Abbot Low Moffat, was our chief, although he knew nothing about Southeast Asia. He was a capable administrator, and his brother was a Foreign Service officer, which helped prompt his appointment, I presume. We had the services of Siam expert, Kenneth Landon, who shifted later to a faculty post at American University. We also enjoyed the aid of Rupert Emerson of Harvard and of Raymond Kennedy of Yale, who was destined to be killed in Indonesia. It was, on the whole, a highly competent group, all of whom worked very hard.
MCKINZIE: Was Arthur Schlesinger a member of this group?
CADY: Arthur Schlesinger served mainly in the OSS as rewrite person for all of our project reports. I became not too well acquainted with him personally, but certainly I got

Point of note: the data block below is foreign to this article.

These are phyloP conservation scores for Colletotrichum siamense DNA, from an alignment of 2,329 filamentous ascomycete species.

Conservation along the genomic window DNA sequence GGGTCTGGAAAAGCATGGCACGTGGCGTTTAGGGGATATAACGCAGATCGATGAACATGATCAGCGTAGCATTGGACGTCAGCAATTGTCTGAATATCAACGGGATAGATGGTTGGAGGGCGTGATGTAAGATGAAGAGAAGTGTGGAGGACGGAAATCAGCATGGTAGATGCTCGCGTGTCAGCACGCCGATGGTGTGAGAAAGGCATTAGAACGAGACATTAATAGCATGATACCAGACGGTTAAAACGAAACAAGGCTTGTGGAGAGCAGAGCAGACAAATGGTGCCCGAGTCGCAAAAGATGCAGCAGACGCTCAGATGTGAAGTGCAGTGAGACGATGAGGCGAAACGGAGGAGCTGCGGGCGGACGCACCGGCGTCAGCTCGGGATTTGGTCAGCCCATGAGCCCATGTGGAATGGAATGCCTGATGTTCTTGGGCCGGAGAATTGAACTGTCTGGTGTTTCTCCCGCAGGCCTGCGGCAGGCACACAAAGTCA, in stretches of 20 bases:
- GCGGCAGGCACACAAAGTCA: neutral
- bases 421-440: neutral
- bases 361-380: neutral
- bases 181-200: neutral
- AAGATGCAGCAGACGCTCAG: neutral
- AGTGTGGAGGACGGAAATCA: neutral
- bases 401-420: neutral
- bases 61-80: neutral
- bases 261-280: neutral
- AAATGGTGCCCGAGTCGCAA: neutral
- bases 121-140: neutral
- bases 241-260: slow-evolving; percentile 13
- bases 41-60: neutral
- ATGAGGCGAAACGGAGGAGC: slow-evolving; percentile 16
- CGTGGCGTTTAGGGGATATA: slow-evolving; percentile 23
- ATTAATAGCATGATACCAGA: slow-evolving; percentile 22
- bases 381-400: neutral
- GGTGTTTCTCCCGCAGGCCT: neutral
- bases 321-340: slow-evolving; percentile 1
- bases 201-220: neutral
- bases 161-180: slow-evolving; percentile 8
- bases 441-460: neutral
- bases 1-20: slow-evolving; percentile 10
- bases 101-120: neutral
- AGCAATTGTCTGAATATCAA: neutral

intimately acquainted with his rewrites, which were sometimes pretty rigorous. What was included in our newly-formed State Department Policy Division for Southeast Asia was a group of non Foreign Service officers who were essentially academic. and who were interested in selected countries and peoples rather than in the totality of American policy. Our point of view differed frequently from that of our European counterparts. For example, anything that had to do with explaining the Indonesia situation had to be cleared with the Dutch desk in the Western European group. Anything that had to do with French Indo China we had to clear with the French desk officer; the same had to be done with the British desk in regard to Burma or Malaya. Except for Thailand (Siam) and for the Philippines, which is our own business, there